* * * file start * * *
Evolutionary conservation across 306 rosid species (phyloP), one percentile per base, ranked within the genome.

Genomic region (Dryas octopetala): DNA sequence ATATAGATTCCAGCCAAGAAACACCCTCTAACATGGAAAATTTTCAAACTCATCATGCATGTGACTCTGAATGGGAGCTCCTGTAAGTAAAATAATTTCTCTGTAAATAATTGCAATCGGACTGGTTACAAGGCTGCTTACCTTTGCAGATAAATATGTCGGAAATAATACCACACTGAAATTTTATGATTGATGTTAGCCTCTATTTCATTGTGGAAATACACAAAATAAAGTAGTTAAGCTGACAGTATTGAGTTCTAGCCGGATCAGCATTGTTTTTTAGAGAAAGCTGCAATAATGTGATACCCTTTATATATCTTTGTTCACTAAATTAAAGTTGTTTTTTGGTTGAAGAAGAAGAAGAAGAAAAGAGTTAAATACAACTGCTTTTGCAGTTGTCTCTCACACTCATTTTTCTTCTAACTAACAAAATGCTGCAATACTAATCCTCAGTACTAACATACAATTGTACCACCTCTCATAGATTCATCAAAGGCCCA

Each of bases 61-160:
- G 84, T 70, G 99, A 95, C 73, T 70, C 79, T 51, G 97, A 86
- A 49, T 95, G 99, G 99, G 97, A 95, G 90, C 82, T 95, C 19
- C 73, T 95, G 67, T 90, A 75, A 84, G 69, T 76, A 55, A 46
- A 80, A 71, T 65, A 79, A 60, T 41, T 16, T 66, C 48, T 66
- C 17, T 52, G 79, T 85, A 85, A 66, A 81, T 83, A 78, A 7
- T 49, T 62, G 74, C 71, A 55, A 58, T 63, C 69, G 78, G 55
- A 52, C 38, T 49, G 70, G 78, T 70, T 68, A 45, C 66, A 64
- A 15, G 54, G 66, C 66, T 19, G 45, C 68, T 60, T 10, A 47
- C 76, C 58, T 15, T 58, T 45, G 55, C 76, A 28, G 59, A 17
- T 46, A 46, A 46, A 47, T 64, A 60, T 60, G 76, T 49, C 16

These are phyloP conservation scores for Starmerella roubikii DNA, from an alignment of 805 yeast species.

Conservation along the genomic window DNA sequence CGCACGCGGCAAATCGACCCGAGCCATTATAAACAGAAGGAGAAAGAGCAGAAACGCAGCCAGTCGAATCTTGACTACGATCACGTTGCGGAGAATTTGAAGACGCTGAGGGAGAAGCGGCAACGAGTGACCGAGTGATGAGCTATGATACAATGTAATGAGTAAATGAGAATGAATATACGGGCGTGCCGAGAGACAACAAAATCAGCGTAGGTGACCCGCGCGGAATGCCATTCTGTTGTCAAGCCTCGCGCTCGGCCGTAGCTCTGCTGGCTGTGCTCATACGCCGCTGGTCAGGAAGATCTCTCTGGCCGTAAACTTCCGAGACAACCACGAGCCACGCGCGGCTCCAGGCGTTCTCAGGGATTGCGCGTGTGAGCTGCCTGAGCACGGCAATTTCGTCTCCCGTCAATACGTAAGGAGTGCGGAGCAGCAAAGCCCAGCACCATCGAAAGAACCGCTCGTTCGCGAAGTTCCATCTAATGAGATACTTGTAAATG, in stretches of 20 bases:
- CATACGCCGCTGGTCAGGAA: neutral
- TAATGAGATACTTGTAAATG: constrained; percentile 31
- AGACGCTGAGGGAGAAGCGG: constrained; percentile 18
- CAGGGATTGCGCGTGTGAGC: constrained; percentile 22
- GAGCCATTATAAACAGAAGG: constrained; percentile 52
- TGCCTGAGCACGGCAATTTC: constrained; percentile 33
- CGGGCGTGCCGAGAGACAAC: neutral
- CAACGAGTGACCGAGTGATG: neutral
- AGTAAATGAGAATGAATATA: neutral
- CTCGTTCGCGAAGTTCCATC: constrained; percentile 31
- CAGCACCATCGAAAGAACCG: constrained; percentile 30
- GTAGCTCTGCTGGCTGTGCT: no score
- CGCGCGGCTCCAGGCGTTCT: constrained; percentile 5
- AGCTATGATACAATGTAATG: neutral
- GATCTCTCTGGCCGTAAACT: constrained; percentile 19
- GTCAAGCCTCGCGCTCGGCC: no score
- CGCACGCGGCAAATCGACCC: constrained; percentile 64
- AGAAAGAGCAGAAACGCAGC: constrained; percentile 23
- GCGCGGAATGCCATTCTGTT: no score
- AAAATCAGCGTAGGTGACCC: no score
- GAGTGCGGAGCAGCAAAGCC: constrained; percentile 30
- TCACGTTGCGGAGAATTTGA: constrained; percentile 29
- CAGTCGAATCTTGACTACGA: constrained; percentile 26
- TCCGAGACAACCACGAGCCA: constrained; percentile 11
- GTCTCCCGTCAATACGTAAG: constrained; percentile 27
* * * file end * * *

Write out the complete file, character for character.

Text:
Evolutionary conservation across 306 rosid species (phyloP), one percentile per base, ranked within the genome.

Genomic region (Dryas octopetala): DNA sequence ATATAGATTCCAGCCAAGAAACACCCTCTAACATGGAAAATTTTCAAACTCATCATGCATGTGACTCTGAATGGGAGCTCCTGTAAGTAAAATAATTTCTCTGTAAATAATTGCAATCGGACTGGTTACAAGGCTGCTTACCTTTGCAGATAAATATGTCGGAAATAATACCACACTGAAATTTTATGATTGATGTTAGCCTCTATTTCATTGTGGAAATACACAAAATAAAGTAGTTAAGCTGACAGTATTGAGTTCTAGCCGGATCAGCATTGTTTTTTAGAGAAAGCTGCAATAATGTGATACCCTTTATATATCTTTGTTCACTAAATTAAAGTTGTTTTTTGGTTGAAGAAGAAGAAGAAGAAAAGAGTTAAATACAACTGCTTTTGCAGTTGTCTCTCACACTCATTTTTCTTCTAACTAACAAAATGCTGCAATACTAATCCTCAGTACTAACATACAATTGTACCACCTCTCATAGATTCATCAAAGGCCCA

Each of bases 61-160:
- G 84, T 70, G 99, A 95, C 73, T 70, C 79, T 51, G 97, A 86
- A 49, T 95, G 99, G 99, G 97, A 95, G 90, C 82, T 95, C 19
- C 73, T 95, G 67, T 90, A 75, A 84, G 69, T 76, A 55, A 46
- A 80, A 71, T 65, A 79, A 60, T 41, T 16, T 66, C 48, T 66
- C 17, T 52, G 79, T 85, A 85, A 66, A 81, T 83, A 78, A 7
- T 49, T 62, G 74, C 71, A 55, A 58, T 63, C 69, G 78, G 55
- A 52, C 38, T 49, G 70, G 78, T 70, T 68, A 45, C 66, A 64
- A 15, G 54, G 66, C 66, T 19, G 45, C 68, T 60, T 10, A 47
- C 76, C 58, T 15, T 58, T 45, G 55, C 76, A 28, G 59, A 17
- T 46, A 46, A 46, A 47, T 64, A 60, T 60, G 76, T 49, C 16

These are phyloP conservation scores for Starmerella roubikii DNA, from an alignment of 805 yeast species.

Conservation along the genomic window DNA sequence CGCACGCGGCAAATCGACCCGAGCCATTATAAACAGAAGGAGAAAGAGCAGAAACGCAGCCAGTCGAATCTTGACTACGATCACGTTGCGGAGAATTTGAAGACGCTGAGGGAGAAGCGGCAACGAGTGACCGAGTGATGAGCTATGATACAATGTAATGAGTAAATGAGAATGAATATACGGGCGTGCCGAGAGACAACAAAATCAGCGTAGGTGACCCGCGCGGAATGCCATTCTGTTGTCAAGCCTCGCGCTCGGCCGTAGCTCTGCTGGCTGTGCTCATACGCCGCTGGTCAGGAAGATCTCTCTGGCCGTAAACTTCCGAGACAACCACGAGCCACGCGCGGCTCCAGGCGTTCTCAGGGATTGCGCGTGTGAGCTGCCTGAGCACGGCAATTTCGTCTCCCGTCAATACGTAAGGAGTGCGGAGCAGCAAAGCCCAGCACCATCGAAAGAACCGCTCGTTCGCGAAGTTCCATCTAATGAGATACTTGTAAATG, in stretches of 20 bases:
- CATACGCCGCTGGTCAGGAA: neutral
- TAATGAGATACTTGTAAATG: constrained; percentile 31
- AGACGCTGAGGGAGAAGCGG: constrained; percentile 18
- CAGGGATTGCGCGTGTGAGC: constrained; percentile 22
- GAGCCATTATAAACAGAAGG: constrained; percentile 52
- TGCCTGAGCACGGCAATTTC: constrained; percentile 33
- CGGGCGTGCCGAGAGACAAC: neutral
- CAACGAGTGACCGAGTGATG: neutral
- AGTAAATGAGAATGAATATA: neutral
- CTCGTTCGCGAAGTTCCATC: constrained; percentile 31
- CAGCACCATCGAAAGAACCG: constrained; percentile 30
- GTAGCTCTGCTGGCTGTGCT: no score
- CGCGCGGCTCCAGGCGTTCT: constrained; percentile 5
- AGCTATGATACAATGTAATG: neutral
- GATCTCTCTGGCCGTAAACT: constrained; percentile 19
- GTCAAGCCTCGCGCTCGGCC: no score
- CGCACGCGGCAAATCGACCC: constrained; percentile 64
- AGAAAGAGCAGAAACGCAGC: constrained; percentile 23
- GCGCGGAATGCCATTCTGTT: no score
- AAAATCAGCGTAGGTGACCC: no score
- GAGTGCGGAGCAGCAAAGCC: constrained; percentile 30
- TCACGTTGCGGAGAATTTGA: constrained; percentile 29
- CAGTCGAATCTTGACTACGA: constrained; percentile 26
- TCCGAGACAACCACGAGCCA: constrained; percentile 11
- GTCTCCCGTCAATACGTAAG: constrained; percentile 27